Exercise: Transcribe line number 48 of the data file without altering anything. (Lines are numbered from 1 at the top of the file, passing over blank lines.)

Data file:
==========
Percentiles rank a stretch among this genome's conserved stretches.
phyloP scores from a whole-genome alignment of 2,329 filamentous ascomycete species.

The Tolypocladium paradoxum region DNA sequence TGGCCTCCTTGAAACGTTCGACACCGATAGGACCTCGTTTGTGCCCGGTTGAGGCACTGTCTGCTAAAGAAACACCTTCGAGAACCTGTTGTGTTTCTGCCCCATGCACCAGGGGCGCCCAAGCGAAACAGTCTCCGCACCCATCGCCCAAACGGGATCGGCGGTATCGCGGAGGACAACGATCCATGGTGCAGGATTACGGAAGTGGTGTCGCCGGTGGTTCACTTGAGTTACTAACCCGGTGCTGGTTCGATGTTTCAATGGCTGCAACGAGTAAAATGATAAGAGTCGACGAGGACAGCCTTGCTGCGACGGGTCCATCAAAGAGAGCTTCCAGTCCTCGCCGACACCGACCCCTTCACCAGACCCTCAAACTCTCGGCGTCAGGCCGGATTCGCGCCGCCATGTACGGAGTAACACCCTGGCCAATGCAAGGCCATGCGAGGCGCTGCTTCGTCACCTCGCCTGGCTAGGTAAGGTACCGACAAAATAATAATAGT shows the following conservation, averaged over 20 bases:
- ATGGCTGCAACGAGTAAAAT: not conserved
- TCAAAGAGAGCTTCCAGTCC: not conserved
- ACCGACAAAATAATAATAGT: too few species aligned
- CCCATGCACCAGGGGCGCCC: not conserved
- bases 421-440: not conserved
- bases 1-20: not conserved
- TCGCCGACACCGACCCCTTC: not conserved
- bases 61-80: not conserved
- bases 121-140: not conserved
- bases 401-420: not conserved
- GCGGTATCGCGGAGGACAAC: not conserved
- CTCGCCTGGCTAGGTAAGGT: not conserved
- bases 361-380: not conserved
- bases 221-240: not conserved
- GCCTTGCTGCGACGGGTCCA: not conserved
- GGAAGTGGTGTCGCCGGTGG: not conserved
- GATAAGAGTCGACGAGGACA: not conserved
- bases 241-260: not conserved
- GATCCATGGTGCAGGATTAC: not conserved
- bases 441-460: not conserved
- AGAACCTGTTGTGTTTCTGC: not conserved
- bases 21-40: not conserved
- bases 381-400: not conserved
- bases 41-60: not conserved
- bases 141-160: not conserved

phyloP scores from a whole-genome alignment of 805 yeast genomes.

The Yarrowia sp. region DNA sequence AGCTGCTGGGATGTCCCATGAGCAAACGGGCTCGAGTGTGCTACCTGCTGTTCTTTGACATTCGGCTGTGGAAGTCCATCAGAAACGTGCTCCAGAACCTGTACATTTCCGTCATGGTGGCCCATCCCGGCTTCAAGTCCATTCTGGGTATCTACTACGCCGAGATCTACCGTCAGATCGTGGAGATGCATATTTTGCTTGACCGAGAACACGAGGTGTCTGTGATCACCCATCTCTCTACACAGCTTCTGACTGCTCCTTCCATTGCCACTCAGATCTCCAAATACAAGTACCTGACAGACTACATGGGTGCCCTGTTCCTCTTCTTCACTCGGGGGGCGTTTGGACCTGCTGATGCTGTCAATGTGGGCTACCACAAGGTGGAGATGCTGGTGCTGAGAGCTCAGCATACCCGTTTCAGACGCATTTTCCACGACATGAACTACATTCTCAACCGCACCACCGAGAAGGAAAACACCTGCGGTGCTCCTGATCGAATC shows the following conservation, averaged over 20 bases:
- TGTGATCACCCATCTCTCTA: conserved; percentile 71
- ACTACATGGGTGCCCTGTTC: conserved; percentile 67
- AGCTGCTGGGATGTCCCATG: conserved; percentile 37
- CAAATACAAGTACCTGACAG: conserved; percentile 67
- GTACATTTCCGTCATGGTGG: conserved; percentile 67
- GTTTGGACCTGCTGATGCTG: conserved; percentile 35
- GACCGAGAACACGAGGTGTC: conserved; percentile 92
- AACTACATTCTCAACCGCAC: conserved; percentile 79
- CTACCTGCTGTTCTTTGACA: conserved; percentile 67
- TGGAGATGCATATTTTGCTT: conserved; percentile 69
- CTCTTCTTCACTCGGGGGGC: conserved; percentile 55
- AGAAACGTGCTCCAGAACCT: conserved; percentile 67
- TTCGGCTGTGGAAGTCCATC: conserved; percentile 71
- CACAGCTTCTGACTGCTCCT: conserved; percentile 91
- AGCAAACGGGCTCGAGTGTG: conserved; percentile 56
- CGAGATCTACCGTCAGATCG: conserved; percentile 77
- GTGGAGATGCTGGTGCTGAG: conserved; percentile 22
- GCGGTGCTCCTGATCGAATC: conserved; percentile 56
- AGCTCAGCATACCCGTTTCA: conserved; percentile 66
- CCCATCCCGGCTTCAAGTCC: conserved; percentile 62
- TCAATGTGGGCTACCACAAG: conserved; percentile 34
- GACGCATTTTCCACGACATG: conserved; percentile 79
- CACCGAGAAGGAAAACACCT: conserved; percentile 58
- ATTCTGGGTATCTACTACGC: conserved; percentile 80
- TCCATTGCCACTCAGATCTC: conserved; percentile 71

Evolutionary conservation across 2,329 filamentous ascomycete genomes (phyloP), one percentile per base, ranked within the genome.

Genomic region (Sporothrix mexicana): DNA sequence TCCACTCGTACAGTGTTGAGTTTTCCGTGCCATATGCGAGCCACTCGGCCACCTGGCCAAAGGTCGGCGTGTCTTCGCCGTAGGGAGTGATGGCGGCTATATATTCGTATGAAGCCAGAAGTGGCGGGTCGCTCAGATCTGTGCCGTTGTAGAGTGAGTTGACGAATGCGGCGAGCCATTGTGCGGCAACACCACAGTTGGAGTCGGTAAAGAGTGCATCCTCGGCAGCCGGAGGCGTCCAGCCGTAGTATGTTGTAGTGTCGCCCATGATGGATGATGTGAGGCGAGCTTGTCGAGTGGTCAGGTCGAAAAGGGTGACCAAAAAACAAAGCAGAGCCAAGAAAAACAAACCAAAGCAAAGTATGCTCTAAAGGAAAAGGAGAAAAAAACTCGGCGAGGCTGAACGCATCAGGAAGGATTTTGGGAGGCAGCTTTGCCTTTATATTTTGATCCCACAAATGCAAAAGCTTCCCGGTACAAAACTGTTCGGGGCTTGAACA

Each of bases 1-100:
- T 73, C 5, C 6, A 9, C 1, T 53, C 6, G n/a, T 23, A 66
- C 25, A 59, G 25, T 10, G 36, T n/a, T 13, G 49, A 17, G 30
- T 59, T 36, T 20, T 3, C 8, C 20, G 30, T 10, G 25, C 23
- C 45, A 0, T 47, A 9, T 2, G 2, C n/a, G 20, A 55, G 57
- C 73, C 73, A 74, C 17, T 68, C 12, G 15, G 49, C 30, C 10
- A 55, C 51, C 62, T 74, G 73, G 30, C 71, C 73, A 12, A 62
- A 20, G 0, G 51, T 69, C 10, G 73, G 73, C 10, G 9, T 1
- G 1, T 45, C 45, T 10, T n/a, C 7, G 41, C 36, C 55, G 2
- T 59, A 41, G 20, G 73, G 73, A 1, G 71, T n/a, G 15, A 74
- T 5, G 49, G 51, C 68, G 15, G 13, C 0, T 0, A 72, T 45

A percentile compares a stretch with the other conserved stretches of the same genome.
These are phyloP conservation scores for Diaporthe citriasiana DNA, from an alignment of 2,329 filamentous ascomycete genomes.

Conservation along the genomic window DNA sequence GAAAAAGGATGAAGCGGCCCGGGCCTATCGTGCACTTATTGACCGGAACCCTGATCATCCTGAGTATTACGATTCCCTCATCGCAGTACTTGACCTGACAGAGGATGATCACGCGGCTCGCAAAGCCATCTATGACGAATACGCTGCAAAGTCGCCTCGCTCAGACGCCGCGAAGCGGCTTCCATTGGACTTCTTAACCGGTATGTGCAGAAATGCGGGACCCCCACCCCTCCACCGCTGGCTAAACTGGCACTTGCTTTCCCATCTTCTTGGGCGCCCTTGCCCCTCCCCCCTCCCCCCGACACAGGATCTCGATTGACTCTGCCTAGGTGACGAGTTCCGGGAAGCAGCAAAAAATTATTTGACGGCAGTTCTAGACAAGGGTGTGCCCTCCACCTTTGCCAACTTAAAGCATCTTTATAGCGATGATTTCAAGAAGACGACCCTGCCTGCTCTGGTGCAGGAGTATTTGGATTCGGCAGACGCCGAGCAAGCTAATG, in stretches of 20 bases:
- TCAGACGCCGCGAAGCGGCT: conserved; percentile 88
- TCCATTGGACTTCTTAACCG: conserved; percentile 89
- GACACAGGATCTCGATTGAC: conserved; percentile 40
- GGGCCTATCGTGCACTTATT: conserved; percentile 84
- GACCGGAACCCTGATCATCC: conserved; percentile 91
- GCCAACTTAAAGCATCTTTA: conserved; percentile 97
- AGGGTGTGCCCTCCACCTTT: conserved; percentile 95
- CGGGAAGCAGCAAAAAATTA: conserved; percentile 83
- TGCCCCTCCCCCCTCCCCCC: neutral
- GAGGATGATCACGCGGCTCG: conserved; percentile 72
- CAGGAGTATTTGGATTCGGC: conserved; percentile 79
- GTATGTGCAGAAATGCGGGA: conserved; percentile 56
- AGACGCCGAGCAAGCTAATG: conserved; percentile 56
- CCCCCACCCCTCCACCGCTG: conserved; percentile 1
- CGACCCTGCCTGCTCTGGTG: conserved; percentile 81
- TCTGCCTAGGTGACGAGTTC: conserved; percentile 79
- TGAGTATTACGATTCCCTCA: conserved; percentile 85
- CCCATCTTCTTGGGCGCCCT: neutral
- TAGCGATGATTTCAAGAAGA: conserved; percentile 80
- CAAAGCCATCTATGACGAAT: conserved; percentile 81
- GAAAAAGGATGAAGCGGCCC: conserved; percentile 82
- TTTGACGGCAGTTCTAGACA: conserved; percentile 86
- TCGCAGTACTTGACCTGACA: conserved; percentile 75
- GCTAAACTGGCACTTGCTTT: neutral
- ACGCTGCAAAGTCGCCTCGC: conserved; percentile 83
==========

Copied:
- GCGGTGCTCCTGATCGAATC: conserved; percentile 56